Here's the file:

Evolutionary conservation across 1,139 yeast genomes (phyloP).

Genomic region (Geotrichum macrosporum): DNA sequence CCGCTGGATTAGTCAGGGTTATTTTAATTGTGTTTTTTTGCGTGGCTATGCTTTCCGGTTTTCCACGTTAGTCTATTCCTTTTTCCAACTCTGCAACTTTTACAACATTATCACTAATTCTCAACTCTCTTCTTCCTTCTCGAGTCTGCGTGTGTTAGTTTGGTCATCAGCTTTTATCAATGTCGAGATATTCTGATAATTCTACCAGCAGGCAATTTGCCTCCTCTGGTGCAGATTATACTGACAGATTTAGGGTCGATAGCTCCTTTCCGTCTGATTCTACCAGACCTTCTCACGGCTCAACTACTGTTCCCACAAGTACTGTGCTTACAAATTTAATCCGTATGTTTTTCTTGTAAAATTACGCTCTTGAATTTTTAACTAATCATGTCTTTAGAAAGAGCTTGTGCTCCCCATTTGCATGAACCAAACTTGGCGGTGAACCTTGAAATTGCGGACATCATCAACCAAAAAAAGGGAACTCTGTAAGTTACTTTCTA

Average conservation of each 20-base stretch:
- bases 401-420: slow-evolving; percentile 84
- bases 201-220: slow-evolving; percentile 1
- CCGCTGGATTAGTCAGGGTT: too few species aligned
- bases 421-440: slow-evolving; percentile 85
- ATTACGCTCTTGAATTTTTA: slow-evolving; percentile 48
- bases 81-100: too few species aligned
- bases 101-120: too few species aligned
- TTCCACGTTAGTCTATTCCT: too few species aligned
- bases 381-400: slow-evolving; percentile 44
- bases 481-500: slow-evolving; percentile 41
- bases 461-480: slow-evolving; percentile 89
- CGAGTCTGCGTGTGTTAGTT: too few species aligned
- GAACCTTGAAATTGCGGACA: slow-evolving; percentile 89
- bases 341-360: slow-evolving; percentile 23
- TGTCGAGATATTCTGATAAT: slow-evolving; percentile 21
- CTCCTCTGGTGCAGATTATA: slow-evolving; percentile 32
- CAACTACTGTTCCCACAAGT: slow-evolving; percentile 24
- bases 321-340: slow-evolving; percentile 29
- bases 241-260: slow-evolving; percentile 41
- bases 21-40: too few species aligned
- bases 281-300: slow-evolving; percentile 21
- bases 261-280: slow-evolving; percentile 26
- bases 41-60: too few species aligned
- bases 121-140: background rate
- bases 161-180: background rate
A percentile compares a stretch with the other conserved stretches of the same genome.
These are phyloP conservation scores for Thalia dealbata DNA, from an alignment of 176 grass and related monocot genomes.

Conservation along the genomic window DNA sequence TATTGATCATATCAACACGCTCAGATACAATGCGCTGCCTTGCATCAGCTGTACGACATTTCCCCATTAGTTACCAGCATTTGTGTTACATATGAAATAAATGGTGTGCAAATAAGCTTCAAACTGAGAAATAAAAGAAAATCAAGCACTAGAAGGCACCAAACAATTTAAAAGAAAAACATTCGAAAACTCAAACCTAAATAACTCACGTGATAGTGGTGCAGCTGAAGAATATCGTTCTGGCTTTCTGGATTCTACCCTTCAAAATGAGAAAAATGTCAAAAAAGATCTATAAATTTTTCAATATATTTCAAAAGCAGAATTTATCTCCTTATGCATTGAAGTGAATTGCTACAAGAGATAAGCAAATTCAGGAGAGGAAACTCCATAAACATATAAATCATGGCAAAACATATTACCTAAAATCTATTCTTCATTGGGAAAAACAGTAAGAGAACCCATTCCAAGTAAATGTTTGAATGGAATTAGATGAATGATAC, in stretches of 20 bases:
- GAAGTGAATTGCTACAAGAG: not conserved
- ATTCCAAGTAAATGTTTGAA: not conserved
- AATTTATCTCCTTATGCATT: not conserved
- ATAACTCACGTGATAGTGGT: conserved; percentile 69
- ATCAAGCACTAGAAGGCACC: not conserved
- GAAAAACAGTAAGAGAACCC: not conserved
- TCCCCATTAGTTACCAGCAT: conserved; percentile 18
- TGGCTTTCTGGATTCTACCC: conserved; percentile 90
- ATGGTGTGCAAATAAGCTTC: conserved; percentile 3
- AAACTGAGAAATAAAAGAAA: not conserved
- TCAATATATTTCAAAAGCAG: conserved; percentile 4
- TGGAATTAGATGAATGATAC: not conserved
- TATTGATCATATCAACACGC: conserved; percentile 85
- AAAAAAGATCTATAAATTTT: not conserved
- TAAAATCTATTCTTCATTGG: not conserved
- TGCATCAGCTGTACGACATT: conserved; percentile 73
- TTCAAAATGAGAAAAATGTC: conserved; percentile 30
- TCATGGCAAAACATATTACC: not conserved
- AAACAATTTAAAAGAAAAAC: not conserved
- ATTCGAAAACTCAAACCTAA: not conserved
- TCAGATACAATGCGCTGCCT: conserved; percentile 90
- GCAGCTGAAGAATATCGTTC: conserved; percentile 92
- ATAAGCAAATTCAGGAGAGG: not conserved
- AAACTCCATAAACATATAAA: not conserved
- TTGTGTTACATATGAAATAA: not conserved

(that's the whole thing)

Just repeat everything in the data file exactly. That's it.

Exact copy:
Evolutionary conservation across 1,139 yeast genomes (phyloP).

Genomic region (Geotrichum macrosporum): DNA sequence CCGCTGGATTAGTCAGGGTTATTTTAATTGTGTTTTTTTGCGTGGCTATGCTTTCCGGTTTTCCACGTTAGTCTATTCCTTTTTCCAACTCTGCAACTTTTACAACATTATCACTAATTCTCAACTCTCTTCTTCCTTCTCGAGTCTGCGTGTGTTAGTTTGGTCATCAGCTTTTATCAATGTCGAGATATTCTGATAATTCTACCAGCAGGCAATTTGCCTCCTCTGGTGCAGATTATACTGACAGATTTAGGGTCGATAGCTCCTTTCCGTCTGATTCTACCAGACCTTCTCACGGCTCAACTACTGTTCCCACAAGTACTGTGCTTACAAATTTAATCCGTATGTTTTTCTTGTAAAATTACGCTCTTGAATTTTTAACTAATCATGTCTTTAGAAAGAGCTTGTGCTCCCCATTTGCATGAACCAAACTTGGCGGTGAACCTTGAAATTGCGGACATCATCAACCAAAAAAAGGGAACTCTGTAAGTTACTTTCTA

Average conservation of each 20-base stretch:
- bases 401-420: slow-evolving; percentile 84
- bases 201-220: slow-evolving; percentile 1
- CCGCTGGATTAGTCAGGGTT: too few species aligned
- bases 421-440: slow-evolving; percentile 85
- ATTACGCTCTTGAATTTTTA: slow-evolving; percentile 48
- bases 81-100: too few species aligned
- bases 101-120: too few species aligned
- TTCCACGTTAGTCTATTCCT: too few species aligned
- bases 381-400: slow-evolving; percentile 44
- bases 481-500: slow-evolving; percentile 41
- bases 461-480: slow-evolving; percentile 89
- CGAGTCTGCGTGTGTTAGTT: too few species aligned
- GAACCTTGAAATTGCGGACA: slow-evolving; percentile 89
- bases 341-360: slow-evolving; percentile 23
- TGTCGAGATATTCTGATAAT: slow-evolving; percentile 21
- CTCCTCTGGTGCAGATTATA: slow-evolving; percentile 32
- CAACTACTGTTCCCACAAGT: slow-evolving; percentile 24
- bases 321-340: slow-evolving; percentile 29
- bases 241-260: slow-evolving; percentile 41
- bases 21-40: too few species aligned
- bases 281-300: slow-evolving; percentile 21
- bases 261-280: slow-evolving; percentile 26
- bases 41-60: too few species aligned
- bases 121-140: background rate
- bases 161-180: background rate
A percentile compares a stretch with the other conserved stretches of the same genome.
These are phyloP conservation scores for Thalia dealbata DNA, from an alignment of 176 grass and related monocot genomes.

Conservation along the genomic window DNA sequence TATTGATCATATCAACACGCTCAGATACAATGCGCTGCCTTGCATCAGCTGTACGACATTTCCCCATTAGTTACCAGCATTTGTGTTACATATGAAATAAATGGTGTGCAAATAAGCTTCAAACTGAGAAATAAAAGAAAATCAAGCACTAGAAGGCACCAAACAATTTAAAAGAAAAACATTCGAAAACTCAAACCTAAATAACTCACGTGATAGTGGTGCAGCTGAAGAATATCGTTCTGGCTTTCTGGATTCTACCCTTCAAAATGAGAAAAATGTCAAAAAAGATCTATAAATTTTTCAATATATTTCAAAAGCAGAATTTATCTCCTTATGCATTGAAGTGAATTGCTACAAGAGATAAGCAAATTCAGGAGAGGAAACTCCATAAACATATAAATCATGGCAAAACATATTACCTAAAATCTATTCTTCATTGGGAAAAACAGTAAGAGAACCCATTCCAAGTAAATGTTTGAATGGAATTAGATGAATGATAC, in stretches of 20 bases:
- GAAGTGAATTGCTACAAGAG: not conserved
- ATTCCAAGTAAATGTTTGAA: not conserved
- AATTTATCTCCTTATGCATT: not conserved
- ATAACTCACGTGATAGTGGT: conserved; percentile 69
- ATCAAGCACTAGAAGGCACC: not conserved
- GAAAAACAGTAAGAGAACCC: not conserved
- TCCCCATTAGTTACCAGCAT: conserved; percentile 18
- TGGCTTTCTGGATTCTACCC: conserved; percentile 90
- ATGGTGTGCAAATAAGCTTC: conserved; percentile 3
- AAACTGAGAAATAAAAGAAA: not conserved
- TCAATATATTTCAAAAGCAG: conserved; percentile 4
- TGGAATTAGATGAATGATAC: not conserved
- TATTGATCATATCAACACGC: conserved; percentile 85
- AAAAAAGATCTATAAATTTT: not conserved
- TAAAATCTATTCTTCATTGG: not conserved
- TGCATCAGCTGTACGACATT: conserved; percentile 73
- TTCAAAATGAGAAAAATGTC: conserved; percentile 30
- TCATGGCAAAACATATTACC: not conserved
- AAACAATTTAAAAGAAAAAC: not conserved
- ATTCGAAAACTCAAACCTAA: not conserved
- TCAGATACAATGCGCTGCCT: conserved; percentile 90
- GCAGCTGAAGAATATCGTTC: conserved; percentile 92
- ATAAGCAAATTCAGGAGAGG: not conserved
- AAACTCCATAAACATATAAA: not conserved
- TTGTGTTACATATGAAATAA: not conserved